On Wednesday Richard Marles, Labor shadow minister for immigration, called on Immigration Minister Scott Morrison not to let any asylum seeker found to be a refugee in PNG settle in Australia.
Marles expressed concern that if those found to be refugees — if and when PNG get around to processing the people they have on Manus Island — were allowed to enter Australia, there could be “dire consequences for the flow of asylum seeker boats”.
Labor is in a shambles in opposition over asylum seeker policy. They are still desperately trying to defend the decision to re-open offshore detention on Nauru and Manus Island, even though Kevin Rudd is long gone, safely in Cambridge.
Never mind that what Marles is calling for is a blatant breach of the Refugee Convention to deny recognised refugees their right to enter Australia. His statement has provoked outrage in the pro-refugee movement and rightly so.
Labor for Refugees, which represents thousands of angry pro-refugee members of the party, believes that Labor has gone far too far to the right on asylum seeker policy. The Labor Parliamentary Caucus’s policy on PNG has become a disaster.
It is true that the recent violent events and the death of Reza Barati — for which no one has been charged — troubled many Labor politicians. This should be an opportunity for the parliamentary party to atone for its poor policy decisions.
Richard Marles himself seems to recognise that. Only two days ago he called for an independent and comprehensive inquiry into the recent violence on Manus Island.
Where did Marles get the idea from to deny recognised refugees entry to Australia? The Labor Party National Conference in 2011 confirmed that “Protection visa applications made in Australia will be assessed by Australians on Australian territory.” That seemed pretty clear to ALP conference delegates, but obviously not to Labor politicians in the parliamentary caucus.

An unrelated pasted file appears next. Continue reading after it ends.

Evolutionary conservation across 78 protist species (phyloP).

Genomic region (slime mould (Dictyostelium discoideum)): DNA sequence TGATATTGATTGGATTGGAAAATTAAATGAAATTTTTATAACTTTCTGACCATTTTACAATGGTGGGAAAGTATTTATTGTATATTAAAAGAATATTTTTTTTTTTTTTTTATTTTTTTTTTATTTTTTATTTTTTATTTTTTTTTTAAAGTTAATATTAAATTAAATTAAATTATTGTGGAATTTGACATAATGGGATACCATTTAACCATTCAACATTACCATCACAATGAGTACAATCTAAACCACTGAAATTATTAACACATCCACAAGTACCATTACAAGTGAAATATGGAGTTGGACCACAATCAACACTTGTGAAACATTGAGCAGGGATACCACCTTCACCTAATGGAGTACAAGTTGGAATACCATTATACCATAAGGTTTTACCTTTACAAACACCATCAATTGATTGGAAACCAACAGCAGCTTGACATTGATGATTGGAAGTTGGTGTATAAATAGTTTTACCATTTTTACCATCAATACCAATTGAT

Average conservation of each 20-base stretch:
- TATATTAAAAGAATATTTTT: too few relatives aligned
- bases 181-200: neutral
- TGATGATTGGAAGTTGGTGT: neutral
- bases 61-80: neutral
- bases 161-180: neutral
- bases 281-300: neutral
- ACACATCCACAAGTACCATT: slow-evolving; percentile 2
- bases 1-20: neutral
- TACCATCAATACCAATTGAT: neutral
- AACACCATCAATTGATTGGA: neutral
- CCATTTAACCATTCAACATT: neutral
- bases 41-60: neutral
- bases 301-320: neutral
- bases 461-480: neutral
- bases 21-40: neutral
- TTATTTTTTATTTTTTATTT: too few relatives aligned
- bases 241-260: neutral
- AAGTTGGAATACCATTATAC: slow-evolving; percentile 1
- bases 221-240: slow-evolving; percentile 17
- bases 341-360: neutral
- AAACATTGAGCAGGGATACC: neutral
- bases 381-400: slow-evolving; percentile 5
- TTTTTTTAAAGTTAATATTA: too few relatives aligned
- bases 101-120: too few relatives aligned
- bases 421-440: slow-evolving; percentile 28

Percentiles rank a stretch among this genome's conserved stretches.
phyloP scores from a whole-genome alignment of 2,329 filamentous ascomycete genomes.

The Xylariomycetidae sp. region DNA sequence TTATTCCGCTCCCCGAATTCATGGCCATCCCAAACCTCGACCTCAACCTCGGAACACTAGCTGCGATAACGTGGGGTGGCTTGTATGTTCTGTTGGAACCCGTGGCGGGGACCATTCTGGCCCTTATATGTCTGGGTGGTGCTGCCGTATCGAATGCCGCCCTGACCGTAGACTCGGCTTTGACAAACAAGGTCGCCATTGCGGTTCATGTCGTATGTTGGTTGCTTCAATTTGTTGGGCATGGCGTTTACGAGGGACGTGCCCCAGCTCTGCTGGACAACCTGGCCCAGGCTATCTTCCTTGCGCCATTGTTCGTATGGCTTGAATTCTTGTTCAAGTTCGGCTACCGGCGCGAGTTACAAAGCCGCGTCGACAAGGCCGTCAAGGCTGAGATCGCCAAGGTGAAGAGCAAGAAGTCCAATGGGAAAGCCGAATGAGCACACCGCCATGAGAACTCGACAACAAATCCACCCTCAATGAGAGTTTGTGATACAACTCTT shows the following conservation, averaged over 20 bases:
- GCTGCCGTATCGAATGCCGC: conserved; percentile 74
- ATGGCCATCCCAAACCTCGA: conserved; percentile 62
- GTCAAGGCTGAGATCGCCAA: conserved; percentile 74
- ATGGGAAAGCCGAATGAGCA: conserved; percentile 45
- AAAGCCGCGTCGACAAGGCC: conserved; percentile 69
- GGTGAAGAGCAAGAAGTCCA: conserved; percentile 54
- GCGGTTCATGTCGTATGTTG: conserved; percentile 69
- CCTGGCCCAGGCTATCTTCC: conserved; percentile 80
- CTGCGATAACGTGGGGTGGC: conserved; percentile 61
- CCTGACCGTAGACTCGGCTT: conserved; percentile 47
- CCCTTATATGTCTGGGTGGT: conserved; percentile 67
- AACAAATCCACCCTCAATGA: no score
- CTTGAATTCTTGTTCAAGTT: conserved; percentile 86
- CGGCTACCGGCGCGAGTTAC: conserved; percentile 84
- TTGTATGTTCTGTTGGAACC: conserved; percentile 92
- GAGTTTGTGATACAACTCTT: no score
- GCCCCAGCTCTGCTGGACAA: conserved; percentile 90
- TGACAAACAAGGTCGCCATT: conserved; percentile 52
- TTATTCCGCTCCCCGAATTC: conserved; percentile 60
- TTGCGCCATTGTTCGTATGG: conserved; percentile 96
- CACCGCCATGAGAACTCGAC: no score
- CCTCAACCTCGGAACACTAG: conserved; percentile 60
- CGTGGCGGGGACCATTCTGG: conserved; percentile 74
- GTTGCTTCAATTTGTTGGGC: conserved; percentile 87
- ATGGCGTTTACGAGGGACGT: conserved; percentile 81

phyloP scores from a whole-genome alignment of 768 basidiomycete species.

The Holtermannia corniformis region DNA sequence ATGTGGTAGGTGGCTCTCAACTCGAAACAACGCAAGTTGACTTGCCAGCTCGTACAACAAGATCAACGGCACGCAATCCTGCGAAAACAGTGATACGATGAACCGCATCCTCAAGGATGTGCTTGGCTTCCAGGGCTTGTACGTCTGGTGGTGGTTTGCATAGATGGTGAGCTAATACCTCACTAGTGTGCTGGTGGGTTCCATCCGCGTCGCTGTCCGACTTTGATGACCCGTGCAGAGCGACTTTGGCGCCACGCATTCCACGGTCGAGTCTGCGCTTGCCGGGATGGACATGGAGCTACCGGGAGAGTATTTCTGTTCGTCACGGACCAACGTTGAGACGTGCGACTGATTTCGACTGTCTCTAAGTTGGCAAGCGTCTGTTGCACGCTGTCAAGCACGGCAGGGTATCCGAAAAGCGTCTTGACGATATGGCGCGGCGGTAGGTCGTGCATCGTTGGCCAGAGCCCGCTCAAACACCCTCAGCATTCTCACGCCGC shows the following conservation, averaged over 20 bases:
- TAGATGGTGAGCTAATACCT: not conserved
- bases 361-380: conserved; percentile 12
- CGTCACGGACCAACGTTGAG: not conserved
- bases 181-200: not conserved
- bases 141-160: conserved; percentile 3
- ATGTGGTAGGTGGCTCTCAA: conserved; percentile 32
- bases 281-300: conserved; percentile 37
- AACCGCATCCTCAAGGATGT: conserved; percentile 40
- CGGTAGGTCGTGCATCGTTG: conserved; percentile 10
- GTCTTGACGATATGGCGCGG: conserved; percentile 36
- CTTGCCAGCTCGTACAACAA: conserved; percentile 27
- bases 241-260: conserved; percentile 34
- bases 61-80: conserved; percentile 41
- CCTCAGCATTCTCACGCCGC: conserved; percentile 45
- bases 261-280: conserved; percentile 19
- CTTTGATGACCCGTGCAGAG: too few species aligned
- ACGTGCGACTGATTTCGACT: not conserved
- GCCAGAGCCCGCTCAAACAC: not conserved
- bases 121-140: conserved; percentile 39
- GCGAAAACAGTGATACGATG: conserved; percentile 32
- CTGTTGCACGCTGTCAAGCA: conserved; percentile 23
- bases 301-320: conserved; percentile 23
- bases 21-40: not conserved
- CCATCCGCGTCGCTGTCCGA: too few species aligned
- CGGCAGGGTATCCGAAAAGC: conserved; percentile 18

There are some hopeful signs of change coming in Labor. At least six female and two male MPs have recently spoken out against Labor's current policies on asylum seekers. Most notable are Anna Burke, the former Labor speaker, and NSW powerbroker-turned-Senator Sam Dastyari. Some Labor MPs consciences are still troubled.
Labor’s refugee and asylum seeker policies need urgent reform. We must develop humane and practical alternatives to offshore processing that can be put in place by the next Labor Government — which, given the way the Abbott Government is travelling, can’t be too far away.
Donate To New Matilda
New Matilda is a small, independent media outlet. We survive through reader contributions, and never losing a lawsuit. If you got something from this article, giving something back helps us to continue speaking truth to power. Every little bit counts.